Recently, a huge number of the Nigerian population have adopted the use of solar as an alternative for epileptic power supply and solar entrepreneurs are making fortune from the trend.
Ubong Sunday an entrepreneur dealing in renewables is one of the entrants in the solar business who started like a traditional Nigerian sales marketer earning peanuts.
But Sunday was inspired by his ambition to try “what his hands can do” and he rose from earning a paltry N5,000 to quietly opening a business, King Solar, in Port Harcourt.
As global demand for energy improves, investment in solar energy have seen significant improvement globally including countries like Nigeria.
The global demand for energy had increased by 4 per cent in 2020 and 4.6 per cent in 2021, according to the International Energy Agency (IEA) estimates.
Last year, global power sector investment had increase by around 5 per cent to over $820bn.
Renewables energy sector dominates investment in new power generation and is expected to account for 70 per cent of 2021 total of $530bn spent on new generation capacity, IEA revealed.
“I got introduced to a marketing job (solar products) in one firm in Uyo, I was doing the sales and telling people about the company. But I later picked interest in knowing more about solar and when I went to market products and they ask do you know about batteries? Can you install a household system? It looked strange to me so I had to pick up interest and left my comfort zone in Uyo to Port Harcourt for a training,” the Port Harcourt based businessman told THE WHISTLER.
Getting a good job for a Nigerian graduate has become very difficult as unemployment rate has grown to 33 per cent in Africa’s largest oil exporter.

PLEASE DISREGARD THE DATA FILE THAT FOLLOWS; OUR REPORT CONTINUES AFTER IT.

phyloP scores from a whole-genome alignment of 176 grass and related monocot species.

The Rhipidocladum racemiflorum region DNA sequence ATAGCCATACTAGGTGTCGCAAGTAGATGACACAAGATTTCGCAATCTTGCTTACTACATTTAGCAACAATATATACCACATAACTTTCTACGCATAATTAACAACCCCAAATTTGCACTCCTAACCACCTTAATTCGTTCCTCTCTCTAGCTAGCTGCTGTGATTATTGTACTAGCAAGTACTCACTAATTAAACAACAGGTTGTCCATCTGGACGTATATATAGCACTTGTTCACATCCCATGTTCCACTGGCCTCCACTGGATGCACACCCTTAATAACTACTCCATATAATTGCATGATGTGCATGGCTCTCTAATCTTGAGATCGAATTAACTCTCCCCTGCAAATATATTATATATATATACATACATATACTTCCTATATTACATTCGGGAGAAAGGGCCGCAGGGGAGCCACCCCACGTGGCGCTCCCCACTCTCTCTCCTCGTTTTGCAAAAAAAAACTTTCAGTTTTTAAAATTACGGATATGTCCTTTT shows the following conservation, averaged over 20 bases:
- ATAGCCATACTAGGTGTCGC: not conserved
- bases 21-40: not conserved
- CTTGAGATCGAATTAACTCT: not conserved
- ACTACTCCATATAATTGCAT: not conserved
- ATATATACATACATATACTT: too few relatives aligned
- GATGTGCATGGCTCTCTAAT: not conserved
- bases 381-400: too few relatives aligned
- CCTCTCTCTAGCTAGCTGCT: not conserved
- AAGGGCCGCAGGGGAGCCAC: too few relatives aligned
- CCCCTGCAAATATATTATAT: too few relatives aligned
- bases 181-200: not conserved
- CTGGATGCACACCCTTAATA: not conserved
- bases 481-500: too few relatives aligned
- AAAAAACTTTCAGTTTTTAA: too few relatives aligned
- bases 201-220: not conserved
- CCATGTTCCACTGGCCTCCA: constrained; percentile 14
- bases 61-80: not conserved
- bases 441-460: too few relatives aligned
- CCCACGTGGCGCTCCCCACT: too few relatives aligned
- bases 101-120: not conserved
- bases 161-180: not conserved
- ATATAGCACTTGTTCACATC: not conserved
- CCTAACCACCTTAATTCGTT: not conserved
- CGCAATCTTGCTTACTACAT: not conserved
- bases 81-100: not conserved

Ubong Sunday, A Solar Entrepreneur
The entrepreneur narrated that after his training on how to install solar energy in Port Harcourt, he went back to Uyo to market his new skill, but the environment was hostile, because many of them already believed solar was for the rich.
“When I finished the training, I went back to Uyo and started talking to people about it, but it did not work. People where like, ‘solar?’ They did not receive my message because people who first introduced solar to them did not bring up good argument for solar and even installed substandard items for them.
“Talking to people then was very difficult. In fact, they said it was expensive. The message was easier in Port Harcourt, because of the calibre of people there. In Uyo, most of the people who can afford solar are the political class.
“I had to leave Uyo and went back to Port Harcourt and worked with a man who installed tower antenna. There I learnt how to climb, I learnt how to install masts down to the configuration. But I was not satisfied, because I wasn’t earning well. In some sites, we worked for two to three days and they paid N5,000, but I continued my online advert on solar,” he narrated.
According to him, online advert and his first paid job awarded to him by his uncle were the magic wands back in 2019.
“My first paid job was in 2019 in Eket, Akwa Ibom. I made more than N1m from it,” said Sunday.
The entrepreneur said solar business is now more lucrative especially with the right strategy.
“Currently, one of the pressing issues facing solar adoption is access to dollar and exchange rate. The increase in the price of dollar affects the market value of batteries, inverters and panels. When dollar rises, even those who have old stock add to their prices making it more expensive for people. I did a quotation of N1m, after two weeks, the price of dollar rose and it altered the quotation I gave. This is a big barrier,” he said on challenges faced in the industry.